Postseason Reform Is a Bad Idea
With the upcoming collective bargaining agreement set to occur, Major League Baseball is considering some ground-breaking changes that could change the course of baseball for years to come.
ESPN reports that Major League Baseball could make a series of changes to the 2012 regular season and postseason. Changes could include shortening the regular season, making the Division Series a best-of-seven series, and increasing the amount of Wild Car teams.
Changes to the 2011 regular season and postseason are unlikely, and would be minor.
These changes would be bad for baseball. If anything, by the time the World Series comes around, people are tired of watching baseball, and that has led to the declining television ratings for the postseason. Adding games to the postseason would only worsen that issue.
Adding more Wild Card teams would also have harmful effects on the game. Currently, many teams clinch the postseason with a lot of time remaining in the season. With more chances to make it to the postseason, the possibility of a useless, boring September would be only increase.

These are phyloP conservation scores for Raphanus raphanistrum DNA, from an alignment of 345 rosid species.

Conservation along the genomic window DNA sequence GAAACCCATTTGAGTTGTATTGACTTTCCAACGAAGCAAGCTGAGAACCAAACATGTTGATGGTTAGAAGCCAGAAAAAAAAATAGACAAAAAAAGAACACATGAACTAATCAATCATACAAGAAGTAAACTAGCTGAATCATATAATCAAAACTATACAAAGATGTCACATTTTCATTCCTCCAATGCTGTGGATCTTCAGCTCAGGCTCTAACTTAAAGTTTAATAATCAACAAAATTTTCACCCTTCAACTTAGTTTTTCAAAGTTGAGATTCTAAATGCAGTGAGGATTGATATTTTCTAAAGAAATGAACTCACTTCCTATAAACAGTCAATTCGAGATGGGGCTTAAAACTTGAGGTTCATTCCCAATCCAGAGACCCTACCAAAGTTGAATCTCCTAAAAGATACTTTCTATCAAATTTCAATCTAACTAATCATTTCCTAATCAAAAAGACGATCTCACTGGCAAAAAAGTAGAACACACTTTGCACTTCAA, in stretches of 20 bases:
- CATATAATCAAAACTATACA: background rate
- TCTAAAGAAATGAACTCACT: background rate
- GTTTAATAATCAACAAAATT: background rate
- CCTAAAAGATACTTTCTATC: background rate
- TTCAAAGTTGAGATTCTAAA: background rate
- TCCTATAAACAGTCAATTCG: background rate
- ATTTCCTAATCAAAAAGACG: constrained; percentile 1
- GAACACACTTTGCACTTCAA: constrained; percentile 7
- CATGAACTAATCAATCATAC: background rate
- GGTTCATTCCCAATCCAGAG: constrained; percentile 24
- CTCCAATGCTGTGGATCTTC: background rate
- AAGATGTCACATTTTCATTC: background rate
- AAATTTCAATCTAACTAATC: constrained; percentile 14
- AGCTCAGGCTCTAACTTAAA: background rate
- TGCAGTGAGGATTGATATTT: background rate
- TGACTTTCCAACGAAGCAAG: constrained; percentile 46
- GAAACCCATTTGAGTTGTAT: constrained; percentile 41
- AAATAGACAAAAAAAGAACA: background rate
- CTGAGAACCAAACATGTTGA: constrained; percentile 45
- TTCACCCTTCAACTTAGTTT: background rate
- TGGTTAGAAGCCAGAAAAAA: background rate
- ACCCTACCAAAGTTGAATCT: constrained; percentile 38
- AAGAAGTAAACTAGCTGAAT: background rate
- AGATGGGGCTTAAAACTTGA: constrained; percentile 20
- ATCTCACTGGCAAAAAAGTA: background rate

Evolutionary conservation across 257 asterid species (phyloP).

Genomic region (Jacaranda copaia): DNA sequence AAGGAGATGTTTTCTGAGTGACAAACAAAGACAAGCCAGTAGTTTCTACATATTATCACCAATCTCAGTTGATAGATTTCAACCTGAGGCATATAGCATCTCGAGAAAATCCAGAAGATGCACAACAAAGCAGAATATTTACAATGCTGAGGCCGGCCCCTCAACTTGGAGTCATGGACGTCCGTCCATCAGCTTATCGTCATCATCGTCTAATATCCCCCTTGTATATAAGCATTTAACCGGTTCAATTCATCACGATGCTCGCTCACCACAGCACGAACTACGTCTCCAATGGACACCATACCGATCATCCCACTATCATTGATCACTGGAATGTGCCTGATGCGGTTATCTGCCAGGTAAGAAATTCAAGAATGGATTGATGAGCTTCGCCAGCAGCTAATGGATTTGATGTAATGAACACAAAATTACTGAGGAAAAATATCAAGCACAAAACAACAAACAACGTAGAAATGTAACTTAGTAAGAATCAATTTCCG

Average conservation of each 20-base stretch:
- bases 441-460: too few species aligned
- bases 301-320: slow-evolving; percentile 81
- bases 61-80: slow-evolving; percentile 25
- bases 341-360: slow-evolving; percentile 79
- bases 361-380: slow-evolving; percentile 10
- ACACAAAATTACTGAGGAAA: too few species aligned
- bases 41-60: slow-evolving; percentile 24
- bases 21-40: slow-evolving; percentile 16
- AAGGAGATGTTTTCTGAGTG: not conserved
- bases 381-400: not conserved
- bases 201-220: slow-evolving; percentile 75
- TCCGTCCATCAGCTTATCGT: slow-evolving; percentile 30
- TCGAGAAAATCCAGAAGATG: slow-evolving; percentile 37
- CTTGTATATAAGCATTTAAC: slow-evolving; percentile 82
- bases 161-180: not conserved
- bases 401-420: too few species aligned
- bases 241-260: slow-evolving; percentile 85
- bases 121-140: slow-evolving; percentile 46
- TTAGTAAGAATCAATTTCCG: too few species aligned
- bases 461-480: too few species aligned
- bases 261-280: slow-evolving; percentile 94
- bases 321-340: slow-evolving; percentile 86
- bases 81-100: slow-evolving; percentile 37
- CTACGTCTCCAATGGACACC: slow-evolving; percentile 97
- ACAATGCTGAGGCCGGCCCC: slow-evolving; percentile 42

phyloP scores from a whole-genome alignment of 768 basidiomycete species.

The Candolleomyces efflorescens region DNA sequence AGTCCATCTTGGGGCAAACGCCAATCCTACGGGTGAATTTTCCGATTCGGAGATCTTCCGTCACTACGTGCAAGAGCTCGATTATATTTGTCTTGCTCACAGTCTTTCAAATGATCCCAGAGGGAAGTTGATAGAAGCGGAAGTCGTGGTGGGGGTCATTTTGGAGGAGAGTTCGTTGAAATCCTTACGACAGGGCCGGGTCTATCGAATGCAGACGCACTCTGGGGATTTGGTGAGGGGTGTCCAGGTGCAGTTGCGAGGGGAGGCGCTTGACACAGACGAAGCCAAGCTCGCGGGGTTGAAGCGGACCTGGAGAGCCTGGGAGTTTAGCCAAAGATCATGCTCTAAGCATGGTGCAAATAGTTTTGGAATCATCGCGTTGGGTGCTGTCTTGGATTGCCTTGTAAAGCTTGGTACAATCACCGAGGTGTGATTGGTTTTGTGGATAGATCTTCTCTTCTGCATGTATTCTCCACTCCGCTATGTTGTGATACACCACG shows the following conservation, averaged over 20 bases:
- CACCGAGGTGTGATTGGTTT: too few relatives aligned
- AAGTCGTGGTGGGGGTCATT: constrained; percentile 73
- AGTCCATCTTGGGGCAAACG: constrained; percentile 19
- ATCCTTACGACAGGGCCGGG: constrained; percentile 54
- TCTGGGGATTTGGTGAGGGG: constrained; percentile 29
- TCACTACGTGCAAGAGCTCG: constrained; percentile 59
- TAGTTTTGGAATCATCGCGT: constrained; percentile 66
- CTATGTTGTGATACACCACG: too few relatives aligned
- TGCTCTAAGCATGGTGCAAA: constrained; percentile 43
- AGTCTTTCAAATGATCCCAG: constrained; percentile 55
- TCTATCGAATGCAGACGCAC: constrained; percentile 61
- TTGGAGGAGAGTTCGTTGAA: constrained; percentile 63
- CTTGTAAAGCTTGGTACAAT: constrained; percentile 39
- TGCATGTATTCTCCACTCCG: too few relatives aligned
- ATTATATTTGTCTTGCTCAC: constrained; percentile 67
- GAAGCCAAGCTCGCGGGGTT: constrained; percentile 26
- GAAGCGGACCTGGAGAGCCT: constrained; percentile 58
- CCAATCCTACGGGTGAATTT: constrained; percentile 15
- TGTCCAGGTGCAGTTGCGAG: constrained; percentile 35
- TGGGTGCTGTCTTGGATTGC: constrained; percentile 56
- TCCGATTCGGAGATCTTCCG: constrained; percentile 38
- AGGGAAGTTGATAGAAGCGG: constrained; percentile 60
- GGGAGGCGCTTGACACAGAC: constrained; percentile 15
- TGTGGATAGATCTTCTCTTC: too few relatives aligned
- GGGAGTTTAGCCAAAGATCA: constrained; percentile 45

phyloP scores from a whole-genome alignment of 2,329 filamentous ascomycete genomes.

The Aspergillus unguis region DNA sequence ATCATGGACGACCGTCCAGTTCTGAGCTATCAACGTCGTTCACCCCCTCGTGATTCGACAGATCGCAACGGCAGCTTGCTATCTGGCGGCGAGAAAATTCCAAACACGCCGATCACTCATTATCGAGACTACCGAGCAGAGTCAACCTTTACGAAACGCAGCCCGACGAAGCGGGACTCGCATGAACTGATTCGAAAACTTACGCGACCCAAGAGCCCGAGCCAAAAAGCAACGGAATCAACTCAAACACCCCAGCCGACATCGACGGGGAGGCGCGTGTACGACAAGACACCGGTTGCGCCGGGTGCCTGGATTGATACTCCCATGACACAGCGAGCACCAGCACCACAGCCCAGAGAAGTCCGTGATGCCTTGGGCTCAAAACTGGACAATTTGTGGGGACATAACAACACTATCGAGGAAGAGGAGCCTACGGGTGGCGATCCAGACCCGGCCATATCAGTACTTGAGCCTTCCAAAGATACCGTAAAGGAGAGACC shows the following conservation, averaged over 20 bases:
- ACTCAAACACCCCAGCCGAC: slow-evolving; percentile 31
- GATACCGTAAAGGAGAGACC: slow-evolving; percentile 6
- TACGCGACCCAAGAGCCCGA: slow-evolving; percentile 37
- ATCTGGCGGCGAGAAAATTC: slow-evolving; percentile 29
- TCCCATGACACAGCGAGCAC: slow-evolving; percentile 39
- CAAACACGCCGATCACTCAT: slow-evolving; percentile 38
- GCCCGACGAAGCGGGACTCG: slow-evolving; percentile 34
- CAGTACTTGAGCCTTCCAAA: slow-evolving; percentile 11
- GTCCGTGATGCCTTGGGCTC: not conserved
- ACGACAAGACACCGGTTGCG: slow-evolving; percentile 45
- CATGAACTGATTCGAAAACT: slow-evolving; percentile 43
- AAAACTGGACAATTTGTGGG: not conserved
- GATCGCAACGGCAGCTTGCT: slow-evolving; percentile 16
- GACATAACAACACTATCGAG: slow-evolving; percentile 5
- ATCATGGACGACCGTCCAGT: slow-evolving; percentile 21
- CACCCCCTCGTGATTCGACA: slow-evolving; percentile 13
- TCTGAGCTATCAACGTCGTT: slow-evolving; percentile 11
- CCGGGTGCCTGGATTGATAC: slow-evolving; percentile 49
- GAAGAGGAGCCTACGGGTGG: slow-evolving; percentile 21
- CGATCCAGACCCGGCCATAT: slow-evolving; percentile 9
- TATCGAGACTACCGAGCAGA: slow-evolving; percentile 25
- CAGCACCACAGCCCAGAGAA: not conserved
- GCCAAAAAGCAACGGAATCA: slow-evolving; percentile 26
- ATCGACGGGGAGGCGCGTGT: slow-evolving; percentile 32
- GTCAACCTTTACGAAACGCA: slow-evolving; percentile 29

The NFL and NBA have many more teams make the postseason than baseball does, an argument being used by supporters of postseason reform. Both sports have considerably less games than Major League Baseball does, so it makes sense that more teams should make the postseason. Furthermore, there have been many cases in the NBA where teams who clearly donâ€™t deserve to make the postseason end up making it regardless.
The one change that would make sense is to shorten the regular season. However, the Players Union has said that it is unlikely, because teams would lose revenue.
I am the last person to feel bad for Major League Baseball in this regard. True, shaving 10 games off the regular season would cause teams to lose millions of dollars, but that is the equivalent of me losing 25 cents. Even so, I really couldnâ€™t care less about how much excess money is going into the pockets of these already wealthy men and women.
Finally, all of these arguments are aimed at increasing revenue for Major League Baseball. If this is going to continue to be their objective, we might as well sendÂ Alex Rodriguez to law school, and Albert Pujols to medical school. In other words, baseball should be shying away from a business aspect, not embracing it.
Baseball is a business, I do not doubt that. But too often, people involved in the sport feel they are entitled to much more than they deserve. That alone has been — and will be — very harmful to the sport.
Enough increasing revenue. Baseball is supposed to be fun for the fans, and fun for the players, not a spontaneous money-making machine. It may just be possible that Derek Jeter doesn’t need a spare gold-plated hubcap after all.
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